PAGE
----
Feb 14, 2010

DIY Animation Camera Stands

There's been some discussion on a DIY, have-it-at-home camera stand. Here are a couple of cool ideas, ranging from the super easy to the more involved.
But even better, please visit our full page of DIY animation camera stands HERE. (the link is also at the top of our page.)

This wood and c-clamp version, the simplest of all, could be a way to go for those that don't want to get too involved or spend a lot of money.

This stand is a bit more complex, but still easy to make. Think of using plastic PVC tubing as well, like Joel's plastic PVC multiplane stand!

J. E. Nystrom at ANIMATO has a long history of building his own animaiton stands, and they become very complex later on. However, here's an early version that doesn't look too hard at all, but would possibly involve a bit of welding. This one is different from the first two because it allows the camera height to be adjusted, which is a pretty valuable asset.

Here's a flexible web-cam stand, but limited in the weight it can carry, which is 8oz.

Daniel Caylor, an animation student, posted info from an animation book from the 1970's showing a hand-made super full-sized animation stand, like a mini-oxberry without the bells and whistles. He includes all the pages with detailed instructions. (shouting out a big thanks for posting the info!)

And then here's a video from someone that actually built it! There's the wood and plumbing pipe rostrum style animation system without the actual camera in place. This one looks like it would be a fun project!

And here's a heavy duty version, better suited to a 35mm camera, possibly. But, if you made the legs this short, you'd have to be working on your knees, or always bent over in some way, which isn't much fun at all.

So, if after all of these options, you still would rather just buy one, here are a couple of inexpensive alternatives.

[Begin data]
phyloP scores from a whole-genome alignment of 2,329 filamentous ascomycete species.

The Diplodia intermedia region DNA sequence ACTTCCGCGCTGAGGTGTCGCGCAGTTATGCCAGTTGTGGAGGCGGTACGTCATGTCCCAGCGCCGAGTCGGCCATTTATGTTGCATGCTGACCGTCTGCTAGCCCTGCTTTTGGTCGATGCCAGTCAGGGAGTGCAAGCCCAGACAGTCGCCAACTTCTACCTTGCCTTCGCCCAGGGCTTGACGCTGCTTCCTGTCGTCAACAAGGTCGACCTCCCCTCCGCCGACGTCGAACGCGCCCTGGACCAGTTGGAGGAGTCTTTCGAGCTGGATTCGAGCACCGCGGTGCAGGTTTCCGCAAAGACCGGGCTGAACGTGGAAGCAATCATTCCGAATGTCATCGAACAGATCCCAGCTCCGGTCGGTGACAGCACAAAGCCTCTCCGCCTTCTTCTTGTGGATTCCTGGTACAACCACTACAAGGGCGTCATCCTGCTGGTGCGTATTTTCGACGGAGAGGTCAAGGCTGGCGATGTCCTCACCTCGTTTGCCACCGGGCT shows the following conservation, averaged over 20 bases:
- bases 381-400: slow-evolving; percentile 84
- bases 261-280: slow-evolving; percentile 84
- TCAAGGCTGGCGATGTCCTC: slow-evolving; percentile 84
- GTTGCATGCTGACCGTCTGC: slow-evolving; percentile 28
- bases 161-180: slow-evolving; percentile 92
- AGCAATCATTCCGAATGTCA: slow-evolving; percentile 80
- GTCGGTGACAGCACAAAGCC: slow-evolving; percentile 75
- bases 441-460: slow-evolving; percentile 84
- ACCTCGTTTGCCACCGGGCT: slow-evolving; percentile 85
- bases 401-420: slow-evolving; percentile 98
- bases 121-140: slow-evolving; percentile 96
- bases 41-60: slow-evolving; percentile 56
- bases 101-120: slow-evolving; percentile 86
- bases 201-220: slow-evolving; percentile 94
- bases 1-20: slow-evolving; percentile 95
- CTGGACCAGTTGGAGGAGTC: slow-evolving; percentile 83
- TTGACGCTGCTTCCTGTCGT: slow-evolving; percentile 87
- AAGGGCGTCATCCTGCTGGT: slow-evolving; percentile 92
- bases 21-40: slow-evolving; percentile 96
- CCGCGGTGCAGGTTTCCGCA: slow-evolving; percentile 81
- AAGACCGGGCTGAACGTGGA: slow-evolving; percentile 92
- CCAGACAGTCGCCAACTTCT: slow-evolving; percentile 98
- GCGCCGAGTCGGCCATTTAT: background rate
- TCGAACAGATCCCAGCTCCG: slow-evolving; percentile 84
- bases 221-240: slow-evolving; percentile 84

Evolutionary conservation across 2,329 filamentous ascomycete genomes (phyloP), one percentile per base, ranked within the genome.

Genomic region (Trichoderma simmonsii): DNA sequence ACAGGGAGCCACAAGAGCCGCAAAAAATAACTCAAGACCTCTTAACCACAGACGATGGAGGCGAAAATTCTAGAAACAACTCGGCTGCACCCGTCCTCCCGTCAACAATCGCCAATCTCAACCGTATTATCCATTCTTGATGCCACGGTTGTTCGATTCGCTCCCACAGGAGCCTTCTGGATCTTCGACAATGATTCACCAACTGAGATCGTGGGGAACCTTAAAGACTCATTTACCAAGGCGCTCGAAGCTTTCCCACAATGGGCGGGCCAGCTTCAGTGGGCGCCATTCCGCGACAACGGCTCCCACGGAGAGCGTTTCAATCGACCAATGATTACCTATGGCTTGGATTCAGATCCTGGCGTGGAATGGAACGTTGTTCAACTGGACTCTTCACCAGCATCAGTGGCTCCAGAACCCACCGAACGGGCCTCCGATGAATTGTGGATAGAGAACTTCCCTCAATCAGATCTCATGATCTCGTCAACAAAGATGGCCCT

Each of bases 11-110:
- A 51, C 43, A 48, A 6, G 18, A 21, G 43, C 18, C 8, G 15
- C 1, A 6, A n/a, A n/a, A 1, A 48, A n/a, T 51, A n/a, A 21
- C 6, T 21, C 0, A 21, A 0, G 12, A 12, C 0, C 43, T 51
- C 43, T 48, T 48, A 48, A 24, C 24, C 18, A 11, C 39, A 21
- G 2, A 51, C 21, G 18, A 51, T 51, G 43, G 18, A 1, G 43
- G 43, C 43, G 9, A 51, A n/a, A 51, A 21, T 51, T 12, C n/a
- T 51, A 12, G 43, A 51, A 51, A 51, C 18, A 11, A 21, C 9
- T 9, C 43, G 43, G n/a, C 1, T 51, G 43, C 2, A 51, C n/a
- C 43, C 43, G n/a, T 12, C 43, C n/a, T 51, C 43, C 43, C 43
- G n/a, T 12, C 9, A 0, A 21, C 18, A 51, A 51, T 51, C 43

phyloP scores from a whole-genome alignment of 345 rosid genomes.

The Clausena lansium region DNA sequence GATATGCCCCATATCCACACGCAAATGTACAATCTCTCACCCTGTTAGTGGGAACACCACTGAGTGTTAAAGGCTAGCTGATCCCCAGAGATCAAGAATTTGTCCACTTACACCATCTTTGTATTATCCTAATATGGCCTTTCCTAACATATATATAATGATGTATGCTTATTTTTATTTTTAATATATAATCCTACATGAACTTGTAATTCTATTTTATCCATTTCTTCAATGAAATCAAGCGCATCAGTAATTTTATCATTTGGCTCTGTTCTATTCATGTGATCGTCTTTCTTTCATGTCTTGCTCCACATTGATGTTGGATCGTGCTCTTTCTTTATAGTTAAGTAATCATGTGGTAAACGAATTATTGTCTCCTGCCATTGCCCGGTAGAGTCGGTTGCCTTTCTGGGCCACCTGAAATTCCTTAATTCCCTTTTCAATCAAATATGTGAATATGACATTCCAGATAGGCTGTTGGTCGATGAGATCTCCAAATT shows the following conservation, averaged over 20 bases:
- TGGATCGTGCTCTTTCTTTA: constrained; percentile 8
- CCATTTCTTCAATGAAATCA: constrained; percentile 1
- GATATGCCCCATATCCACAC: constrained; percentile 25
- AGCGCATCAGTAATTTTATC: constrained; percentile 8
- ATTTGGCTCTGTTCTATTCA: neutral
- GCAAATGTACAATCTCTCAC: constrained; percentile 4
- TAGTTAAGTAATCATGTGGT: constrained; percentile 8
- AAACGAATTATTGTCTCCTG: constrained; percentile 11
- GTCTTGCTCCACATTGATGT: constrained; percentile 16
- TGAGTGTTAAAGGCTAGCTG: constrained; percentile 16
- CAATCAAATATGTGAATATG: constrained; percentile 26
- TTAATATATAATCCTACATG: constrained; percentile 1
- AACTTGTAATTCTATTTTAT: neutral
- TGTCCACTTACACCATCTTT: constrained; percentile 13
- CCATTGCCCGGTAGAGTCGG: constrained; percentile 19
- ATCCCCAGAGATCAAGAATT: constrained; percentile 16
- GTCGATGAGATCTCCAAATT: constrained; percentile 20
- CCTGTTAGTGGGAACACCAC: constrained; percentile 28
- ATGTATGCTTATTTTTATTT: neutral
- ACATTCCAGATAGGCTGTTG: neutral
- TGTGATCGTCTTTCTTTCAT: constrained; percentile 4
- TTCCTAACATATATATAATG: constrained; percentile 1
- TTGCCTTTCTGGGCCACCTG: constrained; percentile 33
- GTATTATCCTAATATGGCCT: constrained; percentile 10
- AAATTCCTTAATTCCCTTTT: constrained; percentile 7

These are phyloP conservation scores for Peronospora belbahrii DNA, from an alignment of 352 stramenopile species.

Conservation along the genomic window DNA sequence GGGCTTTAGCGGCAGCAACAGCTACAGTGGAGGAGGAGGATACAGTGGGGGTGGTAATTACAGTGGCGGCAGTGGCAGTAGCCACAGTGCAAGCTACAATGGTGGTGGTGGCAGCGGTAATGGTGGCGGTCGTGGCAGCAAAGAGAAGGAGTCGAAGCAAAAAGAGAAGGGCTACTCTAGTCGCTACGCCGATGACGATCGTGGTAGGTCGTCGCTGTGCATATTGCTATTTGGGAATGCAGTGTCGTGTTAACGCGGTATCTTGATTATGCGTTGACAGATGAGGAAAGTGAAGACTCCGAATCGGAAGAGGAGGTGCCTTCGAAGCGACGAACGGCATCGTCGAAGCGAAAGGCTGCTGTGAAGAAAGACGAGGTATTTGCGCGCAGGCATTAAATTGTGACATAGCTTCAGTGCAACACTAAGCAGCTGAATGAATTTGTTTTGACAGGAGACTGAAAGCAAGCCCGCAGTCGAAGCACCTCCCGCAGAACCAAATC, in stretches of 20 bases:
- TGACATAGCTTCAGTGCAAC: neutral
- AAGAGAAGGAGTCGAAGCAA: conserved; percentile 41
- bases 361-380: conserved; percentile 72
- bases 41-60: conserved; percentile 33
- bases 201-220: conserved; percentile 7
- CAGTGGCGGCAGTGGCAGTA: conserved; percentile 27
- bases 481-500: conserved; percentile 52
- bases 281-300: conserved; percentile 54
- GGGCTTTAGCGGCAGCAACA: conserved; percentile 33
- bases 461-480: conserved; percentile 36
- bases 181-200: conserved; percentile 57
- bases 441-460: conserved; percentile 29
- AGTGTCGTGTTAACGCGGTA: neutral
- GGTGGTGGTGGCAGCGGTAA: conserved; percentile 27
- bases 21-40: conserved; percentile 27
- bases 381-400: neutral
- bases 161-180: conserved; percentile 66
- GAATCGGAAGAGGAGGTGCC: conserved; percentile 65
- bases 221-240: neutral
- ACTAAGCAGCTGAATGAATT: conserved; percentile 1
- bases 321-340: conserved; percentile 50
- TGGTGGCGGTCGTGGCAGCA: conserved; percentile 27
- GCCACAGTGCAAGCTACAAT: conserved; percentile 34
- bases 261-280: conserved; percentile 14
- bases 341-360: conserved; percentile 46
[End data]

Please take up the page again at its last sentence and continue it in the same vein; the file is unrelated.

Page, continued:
The basic camera rostrum shown below is called a "copy stand"and is traditionally used for still photography, copying books, small objects, flat artwork, etc..

This one is from B&H Photo (NY), and only costs about $30.00 (not including shipping.) The down side would be that the column is round, which allows the camera mount to spin around sideways. And the movement up or down would really be limited to happening between shots as opposed to during a shot, because there's no controlled cranking system.

You could purchase this column alone, and make your own base. This is a big step up because it has a rectangular (no mount spin) and scaled column with a mount, camera fastener, geared hand crank, and is only about $340.00

These inexpensive lights and stand arms (essential) are the cheapest available that I could find, and look like they'd do the trick. A big plus is that they can use basic bulbs that you can get at a local store. Downside is that you would need some diffusion gels or tuff-spun to help break up the hot spots, since they don't have lenses and spot/flood controls. The image below shows how those arms and lights are attached to the base.

WARNING! The regular old clamp light may look like a real bargain... and it almost is, but these are notorious for the lamp shades falling off and the clamp being loose and slippery. But if this is all you can afford, then go for it because it's better than nothing! You can find these for $4-8.00 each at a local hardware store.

The next stage up would be this "Bencher" version, seen below, which has the square, scaled column, as well as built in lights. This clocks in at about $1,960.00.

Compare this heavy-duty, motorized table, registered scale column, motorized system at $4,640.00


  1. I'm trying to figure out a way to build my own salon stand, along the lines of this:


    I am shooting a claymation-type animation and am having a really hard time finding a salon stand to rent. any advice on making one would be much appreciated!!

    thanks much...

  2. ill probably just end up making my own

  3. I have been photographing my animations with a pile of books which my iPhone peered over. I photographed in a room with 2 lights; no extra lamps or anything. I could control the height of the camera by removing/ adding books. But now I'm just going to buy a proper rostrum

  4. I would like to chime in here. The two pictures of the stand made with slotted angle iron. I was the one who made that. The reason it was so short was because the room it was in had a low ceiling. And I worked with it by sitting in a chair. The platen was 24" inches from the floor. It was made that sturdy to hold a 16mm Mitchell camera with animation drive which is very heavy. Total cost of materials with bolts, nuts and angles came to around $50. The stand no longer exists since my declining health made me leave working with film. And considering film labs have mostly closed down and the cost of film has gone up I now work digitally with my art.

  5. Herb can i ask you, what is your setup for working digitally with your art? Are you scanning original tactile artwork as "cut-outs" and then using software to hing and animate them?